New Delhi: Director Rohan Sippy isn't bogged down by the criticism around the Indian remake of "The Office", and says most people are offended by their take because they think it is sacrilege to even attempt to "legitimately remake the original show".
Sippy's "The Office" is an official adaptation of the international series of the same name. The 13-episode Hotstar Specials mockumentary series chronicles the nine-to-five lives of employees at a firm named Wilkins Chawla, as they navigate through their mundane routine that invariably gives rise to comical situations.
"When you are taking of such a loved show, and knowing how loud social media is, I was prepared (for the comparisons with the original one), and it has been on expected lines," Sippy told IANS.
"The most vocal and critical ones are the Indo-Anglians (a wonderful phrase coined by author Sajith Pai), younger Indians who are growing up on western culture. Most love the US version and are offended by our take. For them, it is sacrilege to even attempt to legitimately remake it," he added about the show he has co-directed with Debbie Rao.
The "Bluffmaster" director continued: "My favourite criticism, so far, comes from the people who say it is being too faithful to the original -- which is also what the US version got flak for. And when we have departed from the original, they are upset at our changing it."
He is, however, enjoying all the "hate and love" he is getting for the show.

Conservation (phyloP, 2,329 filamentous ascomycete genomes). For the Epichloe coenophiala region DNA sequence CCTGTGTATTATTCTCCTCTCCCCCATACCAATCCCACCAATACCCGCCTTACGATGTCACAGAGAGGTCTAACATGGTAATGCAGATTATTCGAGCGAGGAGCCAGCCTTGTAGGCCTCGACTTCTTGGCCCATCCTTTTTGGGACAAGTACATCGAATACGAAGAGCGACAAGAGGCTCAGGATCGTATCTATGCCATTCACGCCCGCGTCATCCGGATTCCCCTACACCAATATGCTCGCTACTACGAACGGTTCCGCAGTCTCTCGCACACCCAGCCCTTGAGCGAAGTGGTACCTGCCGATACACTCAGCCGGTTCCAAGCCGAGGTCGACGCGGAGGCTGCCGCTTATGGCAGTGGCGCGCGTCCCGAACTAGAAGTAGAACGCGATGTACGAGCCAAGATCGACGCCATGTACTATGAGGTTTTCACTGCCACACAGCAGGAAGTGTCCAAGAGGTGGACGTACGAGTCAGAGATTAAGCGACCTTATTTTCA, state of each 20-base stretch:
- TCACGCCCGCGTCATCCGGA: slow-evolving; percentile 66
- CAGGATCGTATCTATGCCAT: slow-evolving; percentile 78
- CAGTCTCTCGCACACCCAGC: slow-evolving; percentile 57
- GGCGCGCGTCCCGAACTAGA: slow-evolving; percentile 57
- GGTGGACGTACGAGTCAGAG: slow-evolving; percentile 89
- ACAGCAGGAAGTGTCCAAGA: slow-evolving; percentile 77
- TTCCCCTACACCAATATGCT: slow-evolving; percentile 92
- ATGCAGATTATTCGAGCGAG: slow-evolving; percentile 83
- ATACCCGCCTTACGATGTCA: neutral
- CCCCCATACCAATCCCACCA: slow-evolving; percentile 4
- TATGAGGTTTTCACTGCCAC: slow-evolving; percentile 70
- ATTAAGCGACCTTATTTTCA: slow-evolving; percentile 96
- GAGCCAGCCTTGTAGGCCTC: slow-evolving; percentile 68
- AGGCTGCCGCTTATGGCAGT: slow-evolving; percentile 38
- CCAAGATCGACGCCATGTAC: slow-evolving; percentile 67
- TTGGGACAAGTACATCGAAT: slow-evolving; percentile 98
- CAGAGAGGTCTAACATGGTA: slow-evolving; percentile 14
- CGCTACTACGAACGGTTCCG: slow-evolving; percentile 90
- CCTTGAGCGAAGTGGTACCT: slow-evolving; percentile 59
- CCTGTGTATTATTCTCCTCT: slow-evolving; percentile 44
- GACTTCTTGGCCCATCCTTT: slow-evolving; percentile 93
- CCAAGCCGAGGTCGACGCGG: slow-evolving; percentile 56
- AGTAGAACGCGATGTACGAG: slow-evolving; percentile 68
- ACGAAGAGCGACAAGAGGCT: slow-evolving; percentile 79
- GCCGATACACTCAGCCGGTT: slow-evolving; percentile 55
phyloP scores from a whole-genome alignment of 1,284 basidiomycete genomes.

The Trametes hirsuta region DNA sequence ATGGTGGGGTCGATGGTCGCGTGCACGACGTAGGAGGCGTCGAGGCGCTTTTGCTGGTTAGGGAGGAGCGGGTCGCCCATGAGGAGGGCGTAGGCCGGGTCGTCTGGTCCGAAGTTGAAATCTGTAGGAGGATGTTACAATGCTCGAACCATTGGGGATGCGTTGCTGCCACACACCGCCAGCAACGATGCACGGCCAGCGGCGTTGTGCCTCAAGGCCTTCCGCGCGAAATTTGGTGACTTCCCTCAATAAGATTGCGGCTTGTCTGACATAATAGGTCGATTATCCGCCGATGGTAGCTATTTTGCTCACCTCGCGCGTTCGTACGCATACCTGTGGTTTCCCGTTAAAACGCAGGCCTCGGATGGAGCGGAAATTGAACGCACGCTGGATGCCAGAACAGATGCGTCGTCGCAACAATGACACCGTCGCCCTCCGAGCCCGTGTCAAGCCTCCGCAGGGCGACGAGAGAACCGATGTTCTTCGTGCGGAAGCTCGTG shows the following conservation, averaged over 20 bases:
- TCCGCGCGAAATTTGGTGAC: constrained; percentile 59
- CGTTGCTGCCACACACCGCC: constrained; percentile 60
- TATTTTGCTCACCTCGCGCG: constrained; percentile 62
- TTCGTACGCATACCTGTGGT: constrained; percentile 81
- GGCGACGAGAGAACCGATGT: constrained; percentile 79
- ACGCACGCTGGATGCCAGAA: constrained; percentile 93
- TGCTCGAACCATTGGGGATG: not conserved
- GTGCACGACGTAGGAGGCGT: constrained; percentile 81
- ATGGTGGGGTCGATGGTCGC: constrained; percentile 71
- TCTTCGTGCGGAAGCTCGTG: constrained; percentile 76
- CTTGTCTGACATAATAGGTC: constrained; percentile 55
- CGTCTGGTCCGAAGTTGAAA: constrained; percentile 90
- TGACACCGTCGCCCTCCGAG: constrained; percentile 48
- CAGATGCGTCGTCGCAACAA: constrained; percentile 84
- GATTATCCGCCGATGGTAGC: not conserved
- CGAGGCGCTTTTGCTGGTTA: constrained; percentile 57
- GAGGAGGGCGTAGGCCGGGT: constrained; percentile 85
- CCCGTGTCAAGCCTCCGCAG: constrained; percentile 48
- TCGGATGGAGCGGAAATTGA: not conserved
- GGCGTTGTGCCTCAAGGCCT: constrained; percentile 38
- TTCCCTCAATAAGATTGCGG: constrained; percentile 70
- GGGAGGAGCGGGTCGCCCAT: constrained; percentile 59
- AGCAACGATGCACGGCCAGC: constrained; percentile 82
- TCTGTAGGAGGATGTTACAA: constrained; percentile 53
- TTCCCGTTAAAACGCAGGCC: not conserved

"There are many others, probably far larger in number, who haven't seen the British or US versions. They seem to be enjoying this kind of comedy, which is relatively new on such a mainstream platform in India. Hate as well as love is great, as the only unpardonable thing in this business is if people are indifferent to what you're doing," said Sippy.
Talking about the process of adapting "The Office" for the Indian audience, the director recalled: "Back in 2008, we had produced the first mockumentary in India, 'The President Is Coming', so at the time we had worked a lot on adapting that kind of format. Now in the case of 'The Office', almost all of the big adaptation decisions on setting, plot, and characters had been taken by the time I came on board as one of the directors. So I can claim no credit for translating 'that's what she said' to 'baby bhi yehi boli'. I got more involved on an episodic level."